Monday, January 11, 2010
C.A.: Defendant’s Plea Waiver No Bar to Ineffective Assistance Claim
By STEVEN M. ELLIS, Staff Writer
An ineffective assistance of counsel claim resulting from the making of a plea agreement waiving appellate rights cannot be barred by the agreement produced by the alleged ineffectiveness, the Fifth District Court of Appeal ruled Friday.
Holding that ineffective assistance rendered when a defendant enters a plea or receives advice regarding a waiver requires a finding that the plea was not entered knowingly and voluntarily, the court said a Fresno County man can withdraw his plea to second-degree murder.
Daniel Rodriguez Orozco entered a no contest plea with a firearm enhancement and a gang enhancement in 2008 in the face of a first-degree murder charge over the shooting death of Elliot Flores in 2006.
In addition to the standard waiver of rights and plea form, Orozco agreed to sign as part of his plea bargain an all-encompassing “Waiver of Appellate Rights” waiving all issues in the case, both prior to the entry of the plea and subsequent to the plea agreement.
The waiver included any right to a direct appeal as well as Orozco’s right to collaterally attack any issue of fact or law. It also purportedly waived Orozco’s right to allege he received ineffective assistance of counsel, including any advice regarding the plea agreement, and contained a clause waiving the right to withdraw the guilty plea.
At sentencing, Orozco requested a continuance to retain private counsel and sought to move to withdraw his plea, but Fresno Superior Court Judge Jonathan B. Conklin denied the request, reasoning that Orozco waived such rights at the time of his plea. The judge then sentenced Orozco to 15 years to life in prison under the terms of the plea agreement.
On appeal, Orozco contended the trial court erred in failing to consider his motion to withdraw his plea, failing to hold a closed hearing to allow him to articulate his concerns regarding his appointed counsel, and in failing to grant a brief continuance to allow him to retain counsel.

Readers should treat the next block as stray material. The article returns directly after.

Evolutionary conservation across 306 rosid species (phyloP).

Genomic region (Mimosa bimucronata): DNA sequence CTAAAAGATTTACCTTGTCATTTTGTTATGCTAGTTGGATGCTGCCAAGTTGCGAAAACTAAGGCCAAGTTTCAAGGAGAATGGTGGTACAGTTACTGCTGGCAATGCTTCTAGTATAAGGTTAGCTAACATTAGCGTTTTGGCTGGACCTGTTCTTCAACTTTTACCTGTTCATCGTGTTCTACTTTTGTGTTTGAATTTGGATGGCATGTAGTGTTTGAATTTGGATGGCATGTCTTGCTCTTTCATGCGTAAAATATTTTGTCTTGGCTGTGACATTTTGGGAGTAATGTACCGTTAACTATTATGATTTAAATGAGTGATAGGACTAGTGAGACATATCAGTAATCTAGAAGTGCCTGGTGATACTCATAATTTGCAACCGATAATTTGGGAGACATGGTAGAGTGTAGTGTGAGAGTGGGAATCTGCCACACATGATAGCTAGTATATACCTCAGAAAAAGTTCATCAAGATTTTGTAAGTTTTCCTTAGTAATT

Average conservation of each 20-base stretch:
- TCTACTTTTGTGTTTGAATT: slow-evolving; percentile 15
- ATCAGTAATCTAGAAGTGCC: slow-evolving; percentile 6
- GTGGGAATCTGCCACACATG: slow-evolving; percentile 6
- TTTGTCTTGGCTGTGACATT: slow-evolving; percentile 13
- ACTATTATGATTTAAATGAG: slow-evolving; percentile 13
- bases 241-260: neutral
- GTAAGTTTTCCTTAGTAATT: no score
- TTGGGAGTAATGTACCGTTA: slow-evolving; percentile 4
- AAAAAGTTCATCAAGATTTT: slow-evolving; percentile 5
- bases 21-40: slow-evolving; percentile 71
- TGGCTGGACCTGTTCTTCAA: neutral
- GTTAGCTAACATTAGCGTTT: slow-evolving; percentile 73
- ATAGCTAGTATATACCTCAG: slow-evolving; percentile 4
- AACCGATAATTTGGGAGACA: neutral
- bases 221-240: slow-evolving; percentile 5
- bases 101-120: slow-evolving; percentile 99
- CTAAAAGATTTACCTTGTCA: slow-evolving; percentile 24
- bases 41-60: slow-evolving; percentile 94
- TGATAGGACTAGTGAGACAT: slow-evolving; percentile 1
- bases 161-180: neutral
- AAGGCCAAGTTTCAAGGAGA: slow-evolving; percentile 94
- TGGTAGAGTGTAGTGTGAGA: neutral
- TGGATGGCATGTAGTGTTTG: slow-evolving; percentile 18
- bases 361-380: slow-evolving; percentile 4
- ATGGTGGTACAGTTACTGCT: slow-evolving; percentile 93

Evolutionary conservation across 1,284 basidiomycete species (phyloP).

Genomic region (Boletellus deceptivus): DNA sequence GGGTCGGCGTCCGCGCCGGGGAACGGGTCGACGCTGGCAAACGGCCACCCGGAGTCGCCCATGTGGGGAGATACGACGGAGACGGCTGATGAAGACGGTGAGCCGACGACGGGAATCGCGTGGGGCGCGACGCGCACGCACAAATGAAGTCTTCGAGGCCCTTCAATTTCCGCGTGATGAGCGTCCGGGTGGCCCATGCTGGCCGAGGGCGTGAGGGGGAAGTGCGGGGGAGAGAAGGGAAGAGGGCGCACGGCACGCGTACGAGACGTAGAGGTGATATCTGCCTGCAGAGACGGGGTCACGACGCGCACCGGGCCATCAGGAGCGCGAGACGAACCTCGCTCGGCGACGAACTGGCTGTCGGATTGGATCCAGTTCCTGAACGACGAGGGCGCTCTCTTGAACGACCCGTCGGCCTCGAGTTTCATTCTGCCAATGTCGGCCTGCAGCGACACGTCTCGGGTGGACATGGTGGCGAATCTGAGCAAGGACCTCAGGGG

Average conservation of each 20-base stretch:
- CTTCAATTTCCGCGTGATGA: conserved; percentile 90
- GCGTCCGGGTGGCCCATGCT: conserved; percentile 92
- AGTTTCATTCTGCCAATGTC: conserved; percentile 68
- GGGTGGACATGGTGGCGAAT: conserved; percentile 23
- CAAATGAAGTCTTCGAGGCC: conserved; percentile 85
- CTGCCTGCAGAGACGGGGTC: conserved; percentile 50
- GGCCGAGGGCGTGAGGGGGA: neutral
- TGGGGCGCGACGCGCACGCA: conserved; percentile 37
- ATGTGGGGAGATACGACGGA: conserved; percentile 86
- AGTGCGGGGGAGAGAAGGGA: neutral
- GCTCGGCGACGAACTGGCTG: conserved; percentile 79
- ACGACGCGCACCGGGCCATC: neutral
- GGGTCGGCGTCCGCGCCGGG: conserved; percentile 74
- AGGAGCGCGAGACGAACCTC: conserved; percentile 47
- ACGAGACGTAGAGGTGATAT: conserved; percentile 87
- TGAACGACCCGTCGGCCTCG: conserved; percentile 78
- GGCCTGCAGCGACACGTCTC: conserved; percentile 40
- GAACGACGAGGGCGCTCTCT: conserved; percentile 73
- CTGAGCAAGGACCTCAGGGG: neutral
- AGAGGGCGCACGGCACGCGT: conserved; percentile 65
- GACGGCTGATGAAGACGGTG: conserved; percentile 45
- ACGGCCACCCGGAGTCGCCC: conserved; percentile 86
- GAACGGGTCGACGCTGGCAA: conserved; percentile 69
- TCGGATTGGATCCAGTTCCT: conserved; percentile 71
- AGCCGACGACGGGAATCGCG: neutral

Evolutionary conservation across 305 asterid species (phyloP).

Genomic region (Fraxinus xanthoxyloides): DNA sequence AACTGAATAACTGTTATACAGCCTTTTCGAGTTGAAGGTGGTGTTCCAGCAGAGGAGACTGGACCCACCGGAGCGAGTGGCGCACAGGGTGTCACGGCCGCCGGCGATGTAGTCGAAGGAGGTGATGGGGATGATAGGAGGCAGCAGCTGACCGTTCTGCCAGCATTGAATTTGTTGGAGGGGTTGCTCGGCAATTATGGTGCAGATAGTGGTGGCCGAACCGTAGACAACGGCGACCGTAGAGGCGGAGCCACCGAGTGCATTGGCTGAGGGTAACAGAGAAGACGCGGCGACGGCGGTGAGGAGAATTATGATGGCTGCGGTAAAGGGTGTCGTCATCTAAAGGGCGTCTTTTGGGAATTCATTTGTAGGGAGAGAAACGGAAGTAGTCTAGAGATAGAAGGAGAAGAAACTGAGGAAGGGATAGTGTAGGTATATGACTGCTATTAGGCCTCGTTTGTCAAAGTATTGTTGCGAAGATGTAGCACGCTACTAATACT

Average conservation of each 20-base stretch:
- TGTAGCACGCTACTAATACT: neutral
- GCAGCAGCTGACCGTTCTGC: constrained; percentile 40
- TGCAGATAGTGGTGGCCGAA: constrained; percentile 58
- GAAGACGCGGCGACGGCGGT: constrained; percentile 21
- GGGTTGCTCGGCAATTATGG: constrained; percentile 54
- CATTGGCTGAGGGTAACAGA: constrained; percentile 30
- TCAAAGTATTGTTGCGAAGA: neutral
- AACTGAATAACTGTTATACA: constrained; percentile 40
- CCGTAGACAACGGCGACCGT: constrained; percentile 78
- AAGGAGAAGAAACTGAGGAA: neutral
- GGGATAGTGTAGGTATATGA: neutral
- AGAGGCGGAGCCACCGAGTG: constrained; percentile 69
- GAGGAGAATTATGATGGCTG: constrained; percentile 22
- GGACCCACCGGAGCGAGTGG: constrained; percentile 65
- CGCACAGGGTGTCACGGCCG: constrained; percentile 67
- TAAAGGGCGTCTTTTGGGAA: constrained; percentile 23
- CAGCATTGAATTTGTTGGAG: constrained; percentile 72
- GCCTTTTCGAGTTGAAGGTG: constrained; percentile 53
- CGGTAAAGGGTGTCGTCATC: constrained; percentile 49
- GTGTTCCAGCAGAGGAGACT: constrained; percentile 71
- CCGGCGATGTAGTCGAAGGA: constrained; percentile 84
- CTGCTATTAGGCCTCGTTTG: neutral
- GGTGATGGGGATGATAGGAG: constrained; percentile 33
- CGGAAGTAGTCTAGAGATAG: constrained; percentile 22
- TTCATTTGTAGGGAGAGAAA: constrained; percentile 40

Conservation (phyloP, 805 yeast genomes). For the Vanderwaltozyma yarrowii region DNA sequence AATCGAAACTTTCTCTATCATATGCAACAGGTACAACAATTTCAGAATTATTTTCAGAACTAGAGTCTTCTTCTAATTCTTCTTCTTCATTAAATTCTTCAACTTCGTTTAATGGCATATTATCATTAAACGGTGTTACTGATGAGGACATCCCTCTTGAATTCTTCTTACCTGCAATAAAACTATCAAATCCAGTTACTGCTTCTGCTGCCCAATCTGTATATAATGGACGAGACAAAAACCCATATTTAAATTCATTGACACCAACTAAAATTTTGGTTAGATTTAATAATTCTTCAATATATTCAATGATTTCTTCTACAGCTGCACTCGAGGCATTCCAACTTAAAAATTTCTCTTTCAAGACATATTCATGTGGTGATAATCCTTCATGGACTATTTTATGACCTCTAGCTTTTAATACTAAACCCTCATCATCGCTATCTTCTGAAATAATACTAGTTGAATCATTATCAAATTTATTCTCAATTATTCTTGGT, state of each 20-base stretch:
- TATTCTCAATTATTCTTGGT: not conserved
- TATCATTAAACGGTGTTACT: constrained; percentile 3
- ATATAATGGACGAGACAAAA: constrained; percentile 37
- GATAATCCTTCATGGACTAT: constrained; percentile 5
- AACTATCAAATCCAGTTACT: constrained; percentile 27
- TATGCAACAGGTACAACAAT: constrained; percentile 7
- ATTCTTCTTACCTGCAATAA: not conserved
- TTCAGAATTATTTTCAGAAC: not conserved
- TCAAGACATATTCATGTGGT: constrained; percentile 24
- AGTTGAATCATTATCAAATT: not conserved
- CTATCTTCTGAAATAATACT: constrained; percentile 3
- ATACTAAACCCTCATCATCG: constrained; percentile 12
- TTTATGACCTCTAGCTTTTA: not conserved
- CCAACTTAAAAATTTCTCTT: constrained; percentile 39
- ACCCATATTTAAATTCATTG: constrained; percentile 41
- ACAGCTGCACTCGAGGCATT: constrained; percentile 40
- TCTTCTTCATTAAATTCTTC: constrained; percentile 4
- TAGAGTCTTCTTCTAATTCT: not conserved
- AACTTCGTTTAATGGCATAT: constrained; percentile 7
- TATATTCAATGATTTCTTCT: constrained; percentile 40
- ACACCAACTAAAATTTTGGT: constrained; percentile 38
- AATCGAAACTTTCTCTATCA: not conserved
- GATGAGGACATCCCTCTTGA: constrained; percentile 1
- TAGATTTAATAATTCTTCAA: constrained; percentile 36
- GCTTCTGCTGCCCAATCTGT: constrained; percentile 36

He asserted the issue was not resolved by the waiver because it was not knowingly and intelligently made and the court, in an opinion by Justice Steven M. Vartabedian, agreed.
“[F]ederal authorities have consistently held ‘that a criminal defendant could not waive the right to bring a claim for ineffective assistance of counsel in which he alleges ineffectiveness at the time he was entering the plea or ineffectiveness related to advice he received regarding the waiver.’ ”
The justice also said that Orozco could not be faulted for failing to adequately specify the grounds for his motion to withdraw his plea because he was precluded from making any showing based the belief held by counsel and the trial court that he had waived his right to make such a motion.
“[T]he waiver agreement did not preclude defendant from seeking a continuance nor did it preclude him from retaining private counsel to represent him in further motions,” the justice commented. “Even if his waiver agreement is interpreted to preclude him from raising on appeal an issue regarding a continuance or the retention of private counsel…the trial court cannot abdicate its own statutory and constitutional duties to rule on motions properly brought merely because defendant may not be able to raise those errors on appeal.”
Justices Rebecca A. Wiseman and Gene M. Gomes joined Vartabedian in his opinion.
The case is People v. Orozco, 10 S.O.S. 83.
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